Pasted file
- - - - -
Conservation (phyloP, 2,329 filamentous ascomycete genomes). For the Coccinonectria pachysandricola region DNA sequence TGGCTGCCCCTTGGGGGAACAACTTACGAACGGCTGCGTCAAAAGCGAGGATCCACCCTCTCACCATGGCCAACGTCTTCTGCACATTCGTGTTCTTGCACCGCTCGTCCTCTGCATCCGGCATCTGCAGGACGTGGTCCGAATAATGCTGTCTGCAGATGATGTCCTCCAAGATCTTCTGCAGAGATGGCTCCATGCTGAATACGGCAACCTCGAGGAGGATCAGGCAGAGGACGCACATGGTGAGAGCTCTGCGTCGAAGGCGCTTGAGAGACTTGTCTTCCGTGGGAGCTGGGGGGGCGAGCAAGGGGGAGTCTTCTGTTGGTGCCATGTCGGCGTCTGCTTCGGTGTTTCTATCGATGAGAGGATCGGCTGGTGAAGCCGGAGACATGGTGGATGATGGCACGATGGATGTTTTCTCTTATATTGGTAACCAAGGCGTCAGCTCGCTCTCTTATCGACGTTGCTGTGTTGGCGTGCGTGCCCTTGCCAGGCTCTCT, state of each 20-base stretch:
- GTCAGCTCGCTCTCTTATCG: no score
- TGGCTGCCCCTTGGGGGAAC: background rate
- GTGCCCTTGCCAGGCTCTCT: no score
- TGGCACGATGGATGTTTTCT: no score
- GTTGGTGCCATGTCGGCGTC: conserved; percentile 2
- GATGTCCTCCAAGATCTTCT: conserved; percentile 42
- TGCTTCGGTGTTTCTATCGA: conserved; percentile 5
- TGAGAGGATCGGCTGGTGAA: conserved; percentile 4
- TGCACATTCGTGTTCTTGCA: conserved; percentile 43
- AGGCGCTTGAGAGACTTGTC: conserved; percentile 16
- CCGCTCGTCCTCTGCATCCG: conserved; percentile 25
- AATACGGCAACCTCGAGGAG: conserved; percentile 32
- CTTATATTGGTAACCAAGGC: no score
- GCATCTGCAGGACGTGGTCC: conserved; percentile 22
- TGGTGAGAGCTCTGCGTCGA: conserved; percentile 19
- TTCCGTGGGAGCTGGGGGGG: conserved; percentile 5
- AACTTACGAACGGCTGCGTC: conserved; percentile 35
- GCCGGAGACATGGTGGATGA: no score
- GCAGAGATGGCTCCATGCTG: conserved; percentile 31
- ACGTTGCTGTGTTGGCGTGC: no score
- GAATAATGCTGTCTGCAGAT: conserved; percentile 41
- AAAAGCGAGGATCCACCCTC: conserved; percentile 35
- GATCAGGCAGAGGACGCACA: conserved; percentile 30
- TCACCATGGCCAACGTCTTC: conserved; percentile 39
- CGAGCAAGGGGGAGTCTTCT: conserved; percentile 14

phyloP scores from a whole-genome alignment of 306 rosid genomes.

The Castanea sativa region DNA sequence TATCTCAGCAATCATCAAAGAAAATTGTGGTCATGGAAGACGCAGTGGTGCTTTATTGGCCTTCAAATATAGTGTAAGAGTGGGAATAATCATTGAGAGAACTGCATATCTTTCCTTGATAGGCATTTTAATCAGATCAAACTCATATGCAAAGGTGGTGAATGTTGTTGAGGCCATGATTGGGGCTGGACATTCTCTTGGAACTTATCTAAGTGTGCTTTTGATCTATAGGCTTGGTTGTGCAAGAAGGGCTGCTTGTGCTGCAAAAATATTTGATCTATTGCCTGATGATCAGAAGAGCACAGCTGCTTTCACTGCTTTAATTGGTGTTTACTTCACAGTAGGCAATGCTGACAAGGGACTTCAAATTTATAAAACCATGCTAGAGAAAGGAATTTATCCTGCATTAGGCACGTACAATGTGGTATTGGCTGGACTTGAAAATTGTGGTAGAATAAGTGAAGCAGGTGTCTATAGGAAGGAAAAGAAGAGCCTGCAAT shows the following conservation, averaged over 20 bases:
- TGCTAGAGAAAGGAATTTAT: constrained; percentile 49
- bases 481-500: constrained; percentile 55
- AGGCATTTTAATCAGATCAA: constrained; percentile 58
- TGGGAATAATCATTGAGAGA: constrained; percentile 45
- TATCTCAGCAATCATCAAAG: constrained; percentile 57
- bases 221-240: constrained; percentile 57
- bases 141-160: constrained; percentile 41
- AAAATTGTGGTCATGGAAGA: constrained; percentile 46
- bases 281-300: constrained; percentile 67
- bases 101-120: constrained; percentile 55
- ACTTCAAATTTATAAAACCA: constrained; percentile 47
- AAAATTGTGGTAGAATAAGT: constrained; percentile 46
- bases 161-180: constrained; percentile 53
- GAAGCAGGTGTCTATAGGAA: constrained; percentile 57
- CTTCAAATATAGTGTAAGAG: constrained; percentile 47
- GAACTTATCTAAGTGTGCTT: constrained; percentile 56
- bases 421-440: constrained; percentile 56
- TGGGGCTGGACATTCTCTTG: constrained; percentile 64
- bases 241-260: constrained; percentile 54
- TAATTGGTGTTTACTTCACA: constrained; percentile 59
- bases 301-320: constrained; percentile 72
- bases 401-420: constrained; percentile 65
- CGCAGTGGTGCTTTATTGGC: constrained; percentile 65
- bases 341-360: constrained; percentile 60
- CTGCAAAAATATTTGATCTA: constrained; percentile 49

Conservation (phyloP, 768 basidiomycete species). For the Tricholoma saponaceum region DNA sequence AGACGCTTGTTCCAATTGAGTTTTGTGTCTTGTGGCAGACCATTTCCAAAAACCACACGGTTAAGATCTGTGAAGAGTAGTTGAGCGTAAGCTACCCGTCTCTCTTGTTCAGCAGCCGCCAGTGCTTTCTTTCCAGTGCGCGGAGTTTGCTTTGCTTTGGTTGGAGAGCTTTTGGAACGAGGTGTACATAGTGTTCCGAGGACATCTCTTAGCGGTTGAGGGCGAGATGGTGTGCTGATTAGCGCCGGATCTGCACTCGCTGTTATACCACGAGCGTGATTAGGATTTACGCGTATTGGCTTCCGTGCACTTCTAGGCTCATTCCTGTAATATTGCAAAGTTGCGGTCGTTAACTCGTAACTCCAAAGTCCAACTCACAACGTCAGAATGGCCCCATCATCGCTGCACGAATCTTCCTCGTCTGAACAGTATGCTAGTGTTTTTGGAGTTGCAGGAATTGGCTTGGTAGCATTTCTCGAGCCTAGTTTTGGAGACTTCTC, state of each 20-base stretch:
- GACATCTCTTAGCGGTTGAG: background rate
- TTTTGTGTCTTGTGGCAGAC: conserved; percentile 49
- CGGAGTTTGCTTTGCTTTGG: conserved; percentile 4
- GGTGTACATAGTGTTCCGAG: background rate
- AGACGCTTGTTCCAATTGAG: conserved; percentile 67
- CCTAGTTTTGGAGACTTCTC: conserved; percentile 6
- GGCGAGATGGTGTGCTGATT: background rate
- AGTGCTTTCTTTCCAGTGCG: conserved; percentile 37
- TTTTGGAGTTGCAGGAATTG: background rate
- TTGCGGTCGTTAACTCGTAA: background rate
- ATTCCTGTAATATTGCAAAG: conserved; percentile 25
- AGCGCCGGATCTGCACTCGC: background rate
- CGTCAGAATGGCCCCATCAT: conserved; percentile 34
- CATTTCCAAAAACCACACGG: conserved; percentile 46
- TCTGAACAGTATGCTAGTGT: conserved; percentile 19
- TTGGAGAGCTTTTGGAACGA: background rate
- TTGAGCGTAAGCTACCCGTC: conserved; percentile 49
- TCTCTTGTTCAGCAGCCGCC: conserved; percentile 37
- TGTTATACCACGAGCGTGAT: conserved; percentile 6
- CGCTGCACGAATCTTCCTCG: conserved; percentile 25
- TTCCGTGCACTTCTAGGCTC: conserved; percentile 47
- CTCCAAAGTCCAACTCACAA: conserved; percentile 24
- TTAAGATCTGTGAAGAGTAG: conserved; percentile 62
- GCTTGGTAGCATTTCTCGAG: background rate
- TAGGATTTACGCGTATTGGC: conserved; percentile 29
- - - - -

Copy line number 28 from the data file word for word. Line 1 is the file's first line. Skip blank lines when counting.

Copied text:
The Castanea sativa region DNA sequence TATCTCAGCAATCATCAAAGAAAATTGTGGTCATGGAAGACGCAGTGGTGCTTTATTGGCCTTCAAATATAGTGTAAGAGTGGGAATAATCATTGAGAGAACTGCATATCTTTCCTTGATAGGCATTTTAATCAGATCAAACTCATATGCAAAGGTGGTGAATGTTGTTGAGGCCATGATTGGGGCTGGACATTCTCTTGGAACTTATCTAAGTGTGCTTTTGATCTATAGGCTTGGTTGTGCAAGAAGGGCTGCTTGTGCTGCAAAAATATTTGATCTATTGCCTGATGATCAGAAGAGCACAGCTGCTTTCACTGCTTTAATTGGTGTTTACTTCACAGTAGGCAATGCTGACAAGGGACTTCAAATTTATAAAACCATGCTAGAGAAAGGAATTTATCCTGCATTAGGCACGTACAATGTGGTATTGGCTGGACTTGAAAATTGTGGTAGAATAAGTGAAGCAGGTGTCTATAGGAAGGAAAAGAAGAGCCTGCAAT shows the following conservation, averaged over 20 bases: